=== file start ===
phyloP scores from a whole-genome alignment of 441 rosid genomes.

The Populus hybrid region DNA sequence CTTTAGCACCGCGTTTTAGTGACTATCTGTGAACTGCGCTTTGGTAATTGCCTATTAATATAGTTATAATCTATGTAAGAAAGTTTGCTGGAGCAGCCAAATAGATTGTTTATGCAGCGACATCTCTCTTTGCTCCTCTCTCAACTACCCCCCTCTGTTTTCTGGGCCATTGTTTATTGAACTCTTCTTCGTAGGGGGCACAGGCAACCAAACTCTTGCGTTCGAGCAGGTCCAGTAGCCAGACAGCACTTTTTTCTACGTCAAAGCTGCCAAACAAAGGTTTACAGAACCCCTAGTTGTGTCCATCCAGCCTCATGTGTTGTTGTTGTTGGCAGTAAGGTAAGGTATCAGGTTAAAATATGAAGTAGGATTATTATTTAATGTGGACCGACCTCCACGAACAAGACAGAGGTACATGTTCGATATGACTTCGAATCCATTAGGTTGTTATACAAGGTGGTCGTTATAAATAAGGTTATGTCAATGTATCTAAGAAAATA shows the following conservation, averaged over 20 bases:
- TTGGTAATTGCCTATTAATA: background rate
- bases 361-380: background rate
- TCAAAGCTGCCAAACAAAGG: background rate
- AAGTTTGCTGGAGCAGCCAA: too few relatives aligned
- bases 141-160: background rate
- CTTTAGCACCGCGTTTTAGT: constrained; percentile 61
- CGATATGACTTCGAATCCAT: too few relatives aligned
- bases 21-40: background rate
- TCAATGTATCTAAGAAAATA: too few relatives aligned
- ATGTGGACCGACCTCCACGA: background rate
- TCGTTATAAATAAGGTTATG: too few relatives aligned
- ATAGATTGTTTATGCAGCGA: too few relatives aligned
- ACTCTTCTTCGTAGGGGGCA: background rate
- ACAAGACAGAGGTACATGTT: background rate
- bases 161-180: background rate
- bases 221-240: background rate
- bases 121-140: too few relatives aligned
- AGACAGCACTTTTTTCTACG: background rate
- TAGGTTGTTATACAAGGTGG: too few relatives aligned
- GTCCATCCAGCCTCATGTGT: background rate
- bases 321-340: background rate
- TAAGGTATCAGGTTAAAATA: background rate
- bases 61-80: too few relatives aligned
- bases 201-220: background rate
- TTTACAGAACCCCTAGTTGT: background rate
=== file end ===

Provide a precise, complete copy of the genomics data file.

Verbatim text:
phyloP scores from a whole-genome alignment of 441 rosid genomes.

The Populus hybrid region DNA sequence CTTTAGCACCGCGTTTTAGTGACTATCTGTGAACTGCGCTTTGGTAATTGCCTATTAATATAGTTATAATCTATGTAAGAAAGTTTGCTGGAGCAGCCAAATAGATTGTTTATGCAGCGACATCTCTCTTTGCTCCTCTCTCAACTACCCCCCTCTGTTTTCTGGGCCATTGTTTATTGAACTCTTCTTCGTAGGGGGCACAGGCAACCAAACTCTTGCGTTCGAGCAGGTCCAGTAGCCAGACAGCACTTTTTTCTACGTCAAAGCTGCCAAACAAAGGTTTACAGAACCCCTAGTTGTGTCCATCCAGCCTCATGTGTTGTTGTTGTTGGCAGTAAGGTAAGGTATCAGGTTAAAATATGAAGTAGGATTATTATTTAATGTGGACCGACCTCCACGAACAAGACAGAGGTACATGTTCGATATGACTTCGAATCCATTAGGTTGTTATACAAGGTGGTCGTTATAAATAAGGTTATGTCAATGTATCTAAGAAAATA shows the following conservation, averaged over 20 bases:
- TTGGTAATTGCCTATTAATA: background rate
- bases 361-380: background rate
- TCAAAGCTGCCAAACAAAGG: background rate
- AAGTTTGCTGGAGCAGCCAA: too few relatives aligned
- bases 141-160: background rate
- CTTTAGCACCGCGTTTTAGT: constrained; percentile 61
- CGATATGACTTCGAATCCAT: too few relatives aligned
- bases 21-40: background rate
- TCAATGTATCTAAGAAAATA: too few relatives aligned
- ATGTGGACCGACCTCCACGA: background rate
- TCGTTATAAATAAGGTTATG: too few relatives aligned
- ATAGATTGTTTATGCAGCGA: too few relatives aligned
- ACTCTTCTTCGTAGGGGGCA: background rate
- ACAAGACAGAGGTACATGTT: background rate
- bases 161-180: background rate
- bases 221-240: background rate
- bases 121-140: too few relatives aligned
- AGACAGCACTTTTTTCTACG: background rate
- TAGGTTGTTATACAAGGTGG: too few relatives aligned
- GTCCATCCAGCCTCATGTGT: background rate
- bases 321-340: background rate
- TAAGGTATCAGGTTAAAATA: background rate
- bases 61-80: too few relatives aligned
- bases 201-220: background rate
- TTTACAGAACCCCTAGTTGT: background rate